WebMD Health News
Daniel J. DeNoon
Laura J. Martin, MD
Jan. 23, 2012 -- Two legally blind women with macular degeneration are the first people ever to get new retina cells grown from human embryonic stem cells.
One patient has dry macular degeneration, the top cause of blindness in developed nations. The other has Stargardt's disease, the leading cause of macular degeneration in young people. Both diseases are untreatable. Both get progressively worse.
But instead of progressively losing more retinal cells, new cells are growing in the treated eyes. And while both women still have permanent central vision loss, both seem to see a little better.
"They do have some improvement in peripheral vision around the central blind spot, which is not coming back," study co-leader Steven D. Schwartz, MD, chief of the retina division at Los Angeles' Jules Stein Eye Institute, tells WebMD.
Schwartz warns that the stem cell treatment is being developed as a way to prevent blindness in people with early-stage macular degeneration. It's not a treatment for blindness, he says.
But to test the safety of this first-ever-in-humans treatment, the study enrolled patients with very advanced disease -- and very little vision to lose in case anything went wrong.
But the two patients did not get worse, says study co-leader Robert Lanza, MD. Lanza, a pioneer of stem cell research, is chief scientific officer for Advanced Cell Technology Inc., the company that is developing the treatment.
"Before treatment, one patient could only see hand motion. She could not read any letters [on an eye chart]," Lanza tells WebMD. "By one month she could read five letters. But that does not capture the difference in her life. She could see more color. She had better contrast in the operated eye and no improvement in untreated eye. She mentioned she could start using her computer and even start reading her watch."
Lanza and Schwartz warn that this improvement could simply be a placebo effect. They're only the first two of 24 patients in the study. And it's only a phase I study designed to test safety, not effectiveness.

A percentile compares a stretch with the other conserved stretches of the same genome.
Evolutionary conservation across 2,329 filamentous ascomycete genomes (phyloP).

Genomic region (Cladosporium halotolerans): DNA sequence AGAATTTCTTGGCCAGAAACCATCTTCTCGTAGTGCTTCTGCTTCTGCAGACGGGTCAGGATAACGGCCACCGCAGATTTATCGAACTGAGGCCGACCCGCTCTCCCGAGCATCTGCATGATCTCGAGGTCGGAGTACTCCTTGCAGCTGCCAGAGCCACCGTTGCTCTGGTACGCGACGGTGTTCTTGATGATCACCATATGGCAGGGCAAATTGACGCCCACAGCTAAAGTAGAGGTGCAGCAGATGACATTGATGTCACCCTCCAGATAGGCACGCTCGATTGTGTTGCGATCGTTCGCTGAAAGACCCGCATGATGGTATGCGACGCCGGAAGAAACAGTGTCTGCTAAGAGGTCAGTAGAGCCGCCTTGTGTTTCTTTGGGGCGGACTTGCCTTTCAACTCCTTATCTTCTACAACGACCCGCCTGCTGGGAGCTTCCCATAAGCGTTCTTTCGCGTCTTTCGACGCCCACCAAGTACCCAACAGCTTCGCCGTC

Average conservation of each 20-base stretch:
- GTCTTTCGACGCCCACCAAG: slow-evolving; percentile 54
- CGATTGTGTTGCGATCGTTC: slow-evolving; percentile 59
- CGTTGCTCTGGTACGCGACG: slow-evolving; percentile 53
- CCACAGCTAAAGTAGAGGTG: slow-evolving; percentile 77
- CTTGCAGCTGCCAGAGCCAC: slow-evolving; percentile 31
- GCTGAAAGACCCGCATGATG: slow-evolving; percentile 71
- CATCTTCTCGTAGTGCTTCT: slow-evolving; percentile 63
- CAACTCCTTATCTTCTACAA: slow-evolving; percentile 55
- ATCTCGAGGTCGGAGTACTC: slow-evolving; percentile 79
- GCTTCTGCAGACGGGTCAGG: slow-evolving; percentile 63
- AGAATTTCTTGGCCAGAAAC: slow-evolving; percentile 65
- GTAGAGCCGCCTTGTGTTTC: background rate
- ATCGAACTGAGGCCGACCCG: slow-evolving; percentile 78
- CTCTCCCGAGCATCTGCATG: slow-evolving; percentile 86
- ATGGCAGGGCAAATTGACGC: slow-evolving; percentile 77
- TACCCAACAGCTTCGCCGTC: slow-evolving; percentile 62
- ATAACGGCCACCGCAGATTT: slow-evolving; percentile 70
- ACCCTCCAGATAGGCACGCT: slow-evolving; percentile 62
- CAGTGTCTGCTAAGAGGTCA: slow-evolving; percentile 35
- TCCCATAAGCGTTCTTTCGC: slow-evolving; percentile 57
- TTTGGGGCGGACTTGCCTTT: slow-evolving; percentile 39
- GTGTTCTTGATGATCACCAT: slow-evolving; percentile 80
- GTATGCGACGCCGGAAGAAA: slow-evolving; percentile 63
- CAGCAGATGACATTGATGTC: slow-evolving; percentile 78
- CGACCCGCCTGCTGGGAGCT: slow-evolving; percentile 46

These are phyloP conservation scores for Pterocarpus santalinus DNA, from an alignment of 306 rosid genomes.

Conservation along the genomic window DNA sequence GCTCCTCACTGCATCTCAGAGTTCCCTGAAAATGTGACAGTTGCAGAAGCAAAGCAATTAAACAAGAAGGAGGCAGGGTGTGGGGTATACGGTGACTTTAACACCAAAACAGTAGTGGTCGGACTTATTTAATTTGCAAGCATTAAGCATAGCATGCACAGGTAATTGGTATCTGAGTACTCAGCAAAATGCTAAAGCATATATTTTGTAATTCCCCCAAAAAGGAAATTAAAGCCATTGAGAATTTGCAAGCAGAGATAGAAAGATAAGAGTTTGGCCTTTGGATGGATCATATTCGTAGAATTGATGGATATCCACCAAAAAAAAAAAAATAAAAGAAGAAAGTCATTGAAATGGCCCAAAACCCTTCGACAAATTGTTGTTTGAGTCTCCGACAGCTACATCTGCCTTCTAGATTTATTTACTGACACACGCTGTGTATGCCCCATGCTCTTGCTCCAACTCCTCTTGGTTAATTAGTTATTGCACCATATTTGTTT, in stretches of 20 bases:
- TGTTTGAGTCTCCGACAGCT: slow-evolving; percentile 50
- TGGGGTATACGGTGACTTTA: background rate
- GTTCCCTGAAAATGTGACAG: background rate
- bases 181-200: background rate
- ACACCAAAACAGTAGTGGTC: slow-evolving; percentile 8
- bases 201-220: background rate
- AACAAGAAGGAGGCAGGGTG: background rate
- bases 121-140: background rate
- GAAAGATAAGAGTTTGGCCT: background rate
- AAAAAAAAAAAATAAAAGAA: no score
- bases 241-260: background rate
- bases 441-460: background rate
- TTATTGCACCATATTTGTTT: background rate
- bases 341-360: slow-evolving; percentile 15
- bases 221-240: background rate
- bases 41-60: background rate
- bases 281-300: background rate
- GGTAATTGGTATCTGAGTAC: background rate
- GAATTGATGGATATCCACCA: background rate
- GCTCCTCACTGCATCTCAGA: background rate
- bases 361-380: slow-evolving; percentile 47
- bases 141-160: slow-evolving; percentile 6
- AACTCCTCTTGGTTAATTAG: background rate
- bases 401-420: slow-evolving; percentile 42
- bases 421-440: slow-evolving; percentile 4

"The real value of this report is what we're learning about stem cell biology, about the safety of the treatment, about the lack of immune rejection, and about how these new cells engraft in the eye," Schwartz says.
And that's a big deal, says Anthony Atala, MD, director of the Institute for Regenerative Medicine at Wake Forest University.
"This is an exciting first step, albeit preliminary," Atala tells WebMD. "This is the first published report of patients treated with human embryonic stem cells with a follow-up that shows both safety and efficacy."
While both of the treated women have macular degeneration, they suffer from different diseases. Stargardt's disease is a genetic defect, while dry macular degeneration is an immune defect. But both diseases destroy retinal pigment epithelium (RPE).
In the study, the women received new RPE cells grown from human embryonic stem cells. Embryonic stem cells have been tested in humans only once before -- in paralyzed patients with injured spinal cords. Results of those studies, now canceled, were never officially reported.
That makes the Schwartz/Lanza study the first official report of a treatment using human embryonic stem cells.
Advanced Cell Technology has developed a technique for obtaining embryonic stem cells without harming the embryo. But the current study, begun before this technique was invented, uses cells from an extra embryo created and discarded during an in vitro fertilization procedure.
Because the new retinal cells came from an unrelated embryo, there's the chance that patients' immune systems will reject the cells. There's very little of this kind of immune response within the eye, but patients in the study still undergo treatment with immunity-suppressing drugs.
Lanza says the two treated patients continue to do well six months after treatment. These women received 50,000 stem-cell-derived RPE cells. Dosages will be increased in subsequent patients up to 200,000 cells.
For comparison purposes, each patient is treated in one eye only.
A 24-patient European phase I trial, similar to the U.S. study, last week began enrolling patients.
If the treatment continues to prove safe -- still a big question mark -- larger studies will be planned. Even if everything goes perfectly, it will be years before a large-scale clinical trial begins accepting patients.
At least two patients may not have to wait that long. Lanza says the first two patients have each asked to be treated in the other eye.
"Much remains to be seen -- literally," Atala writes in an editorial accompanying the Schwartz/Lanza report in the Jan. 23 online issue of The Lancet.
SOURCES:Schwartz, S.D. The Lancet, published online Jan. 23, 2012.Atala, A. The Lancet, published online Jan. 23, 2012.Anthony Atala, MD, director, Institute for Regenerative Medicine, Wake Forest University.Robert Lanza, MD, chief scientific officer, Advanced Cell Technology Inc., Marlborough, Mass.Steven D. Schwartz, MD, chief, retina division, Jules Stein Eye Institute, Los Angeles.
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